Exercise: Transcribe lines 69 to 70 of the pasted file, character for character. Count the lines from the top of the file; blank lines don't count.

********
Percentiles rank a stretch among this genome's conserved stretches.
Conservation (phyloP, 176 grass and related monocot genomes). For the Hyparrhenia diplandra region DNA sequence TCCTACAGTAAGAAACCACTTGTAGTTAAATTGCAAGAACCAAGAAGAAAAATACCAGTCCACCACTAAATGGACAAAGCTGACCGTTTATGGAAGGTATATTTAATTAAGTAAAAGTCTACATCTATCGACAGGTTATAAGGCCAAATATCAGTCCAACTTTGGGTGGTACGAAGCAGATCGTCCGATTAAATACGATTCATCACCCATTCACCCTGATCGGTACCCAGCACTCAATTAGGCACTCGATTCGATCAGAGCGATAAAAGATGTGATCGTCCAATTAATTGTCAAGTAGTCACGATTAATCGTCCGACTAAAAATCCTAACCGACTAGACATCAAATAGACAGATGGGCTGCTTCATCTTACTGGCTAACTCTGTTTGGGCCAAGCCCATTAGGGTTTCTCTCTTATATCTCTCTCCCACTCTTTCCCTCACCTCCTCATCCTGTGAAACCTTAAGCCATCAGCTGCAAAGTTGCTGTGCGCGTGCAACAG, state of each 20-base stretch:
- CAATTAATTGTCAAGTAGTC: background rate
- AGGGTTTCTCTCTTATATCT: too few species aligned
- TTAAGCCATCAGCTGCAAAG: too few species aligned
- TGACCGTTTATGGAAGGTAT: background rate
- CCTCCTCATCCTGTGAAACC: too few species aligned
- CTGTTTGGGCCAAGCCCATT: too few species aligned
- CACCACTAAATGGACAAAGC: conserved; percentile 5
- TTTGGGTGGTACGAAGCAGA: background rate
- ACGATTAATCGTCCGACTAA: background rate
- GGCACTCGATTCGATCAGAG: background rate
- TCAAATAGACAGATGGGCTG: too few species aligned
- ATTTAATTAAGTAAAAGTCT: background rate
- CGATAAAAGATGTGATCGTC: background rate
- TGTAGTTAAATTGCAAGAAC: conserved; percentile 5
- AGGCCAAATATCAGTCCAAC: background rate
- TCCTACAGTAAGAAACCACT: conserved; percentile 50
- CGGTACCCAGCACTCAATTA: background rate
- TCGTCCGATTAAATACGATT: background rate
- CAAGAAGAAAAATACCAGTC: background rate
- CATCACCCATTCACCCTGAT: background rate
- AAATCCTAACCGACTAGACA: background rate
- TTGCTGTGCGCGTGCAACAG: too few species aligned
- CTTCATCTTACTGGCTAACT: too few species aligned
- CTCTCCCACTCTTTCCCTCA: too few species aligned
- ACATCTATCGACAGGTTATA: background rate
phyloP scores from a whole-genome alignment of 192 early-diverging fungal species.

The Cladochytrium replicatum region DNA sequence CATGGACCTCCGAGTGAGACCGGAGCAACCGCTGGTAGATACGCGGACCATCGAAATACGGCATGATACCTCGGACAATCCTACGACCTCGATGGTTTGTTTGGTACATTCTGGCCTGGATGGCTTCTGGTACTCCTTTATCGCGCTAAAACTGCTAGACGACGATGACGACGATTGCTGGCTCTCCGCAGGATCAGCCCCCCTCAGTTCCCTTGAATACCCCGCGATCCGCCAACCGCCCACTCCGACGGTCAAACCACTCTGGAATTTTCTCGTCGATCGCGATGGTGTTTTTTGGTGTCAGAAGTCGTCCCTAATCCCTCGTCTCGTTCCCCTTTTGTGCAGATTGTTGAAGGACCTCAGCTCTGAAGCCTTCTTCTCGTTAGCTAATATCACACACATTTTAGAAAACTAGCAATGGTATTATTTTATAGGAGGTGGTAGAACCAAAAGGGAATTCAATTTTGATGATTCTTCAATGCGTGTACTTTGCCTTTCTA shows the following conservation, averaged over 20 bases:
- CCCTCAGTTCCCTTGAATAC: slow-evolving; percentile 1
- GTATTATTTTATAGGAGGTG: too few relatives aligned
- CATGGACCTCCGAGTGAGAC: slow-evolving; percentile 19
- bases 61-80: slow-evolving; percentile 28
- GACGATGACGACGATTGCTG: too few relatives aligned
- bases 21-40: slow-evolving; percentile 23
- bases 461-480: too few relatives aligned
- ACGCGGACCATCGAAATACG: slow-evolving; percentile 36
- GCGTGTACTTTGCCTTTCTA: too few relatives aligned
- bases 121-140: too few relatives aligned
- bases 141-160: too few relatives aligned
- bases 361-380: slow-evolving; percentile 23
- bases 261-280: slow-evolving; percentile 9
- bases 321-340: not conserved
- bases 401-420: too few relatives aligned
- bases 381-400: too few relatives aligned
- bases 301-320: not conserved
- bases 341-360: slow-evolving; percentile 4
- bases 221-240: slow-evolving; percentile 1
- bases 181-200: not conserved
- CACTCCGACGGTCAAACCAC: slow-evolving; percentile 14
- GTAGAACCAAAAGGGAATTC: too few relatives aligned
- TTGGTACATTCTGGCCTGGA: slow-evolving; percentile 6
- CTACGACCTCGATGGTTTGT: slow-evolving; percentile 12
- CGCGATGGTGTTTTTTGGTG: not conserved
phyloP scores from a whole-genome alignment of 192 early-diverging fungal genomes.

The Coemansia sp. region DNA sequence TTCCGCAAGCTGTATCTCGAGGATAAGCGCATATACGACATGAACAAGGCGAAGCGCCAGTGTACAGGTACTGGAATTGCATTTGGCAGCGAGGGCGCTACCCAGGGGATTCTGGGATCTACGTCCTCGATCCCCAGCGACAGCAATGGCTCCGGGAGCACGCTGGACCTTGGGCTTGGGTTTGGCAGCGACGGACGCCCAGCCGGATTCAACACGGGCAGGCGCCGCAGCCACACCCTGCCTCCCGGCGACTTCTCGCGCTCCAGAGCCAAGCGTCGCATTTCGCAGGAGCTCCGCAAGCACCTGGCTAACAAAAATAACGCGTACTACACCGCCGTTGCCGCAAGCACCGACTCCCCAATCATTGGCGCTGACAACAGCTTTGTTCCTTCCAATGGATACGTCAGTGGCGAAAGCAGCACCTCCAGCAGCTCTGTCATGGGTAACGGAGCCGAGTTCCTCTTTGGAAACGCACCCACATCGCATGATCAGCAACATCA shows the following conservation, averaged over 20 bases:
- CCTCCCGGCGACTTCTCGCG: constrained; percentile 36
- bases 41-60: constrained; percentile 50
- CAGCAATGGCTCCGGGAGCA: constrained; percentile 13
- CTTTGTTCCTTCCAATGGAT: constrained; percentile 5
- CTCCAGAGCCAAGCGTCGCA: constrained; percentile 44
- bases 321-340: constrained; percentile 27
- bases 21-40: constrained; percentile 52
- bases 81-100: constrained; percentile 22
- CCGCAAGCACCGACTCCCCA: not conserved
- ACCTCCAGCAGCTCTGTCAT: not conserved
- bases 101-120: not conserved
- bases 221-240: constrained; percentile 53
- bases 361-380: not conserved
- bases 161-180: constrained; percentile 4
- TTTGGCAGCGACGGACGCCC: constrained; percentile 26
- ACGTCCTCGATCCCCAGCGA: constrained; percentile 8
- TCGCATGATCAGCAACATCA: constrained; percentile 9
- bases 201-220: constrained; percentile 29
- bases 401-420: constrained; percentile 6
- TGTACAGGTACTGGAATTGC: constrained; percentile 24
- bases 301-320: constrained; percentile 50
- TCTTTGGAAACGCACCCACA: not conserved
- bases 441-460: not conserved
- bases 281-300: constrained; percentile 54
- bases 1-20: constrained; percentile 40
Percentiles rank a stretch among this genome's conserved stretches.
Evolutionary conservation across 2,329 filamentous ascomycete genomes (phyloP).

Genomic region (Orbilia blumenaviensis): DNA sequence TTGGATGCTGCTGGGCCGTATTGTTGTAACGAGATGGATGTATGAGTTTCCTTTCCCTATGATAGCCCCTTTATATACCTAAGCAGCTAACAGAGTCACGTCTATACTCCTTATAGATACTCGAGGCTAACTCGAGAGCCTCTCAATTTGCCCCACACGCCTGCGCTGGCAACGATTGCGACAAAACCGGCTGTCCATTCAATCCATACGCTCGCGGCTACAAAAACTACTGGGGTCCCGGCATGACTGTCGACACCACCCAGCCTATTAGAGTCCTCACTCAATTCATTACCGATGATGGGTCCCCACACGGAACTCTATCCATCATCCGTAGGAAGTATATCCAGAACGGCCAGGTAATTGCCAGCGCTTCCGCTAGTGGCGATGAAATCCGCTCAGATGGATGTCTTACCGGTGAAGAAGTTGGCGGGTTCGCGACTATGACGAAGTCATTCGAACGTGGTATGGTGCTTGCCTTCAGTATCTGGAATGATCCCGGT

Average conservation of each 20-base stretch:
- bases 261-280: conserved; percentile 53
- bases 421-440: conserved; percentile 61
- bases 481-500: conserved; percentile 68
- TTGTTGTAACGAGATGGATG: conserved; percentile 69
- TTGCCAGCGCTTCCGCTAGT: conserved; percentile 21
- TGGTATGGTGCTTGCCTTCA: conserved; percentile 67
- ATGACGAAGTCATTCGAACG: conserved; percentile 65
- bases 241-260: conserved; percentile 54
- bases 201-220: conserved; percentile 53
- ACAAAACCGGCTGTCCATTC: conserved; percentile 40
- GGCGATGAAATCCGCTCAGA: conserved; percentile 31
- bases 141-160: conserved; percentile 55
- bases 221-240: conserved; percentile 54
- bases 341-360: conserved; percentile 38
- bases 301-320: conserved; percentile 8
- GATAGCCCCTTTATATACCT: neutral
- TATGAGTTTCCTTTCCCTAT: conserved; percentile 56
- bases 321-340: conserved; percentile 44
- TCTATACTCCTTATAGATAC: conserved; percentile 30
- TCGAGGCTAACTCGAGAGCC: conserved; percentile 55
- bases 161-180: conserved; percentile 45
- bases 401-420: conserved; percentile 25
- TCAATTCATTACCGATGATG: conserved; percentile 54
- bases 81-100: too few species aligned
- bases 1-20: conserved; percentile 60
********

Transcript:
- bases 361-380: not conserved
- bases 161-180: constrained; percentile 4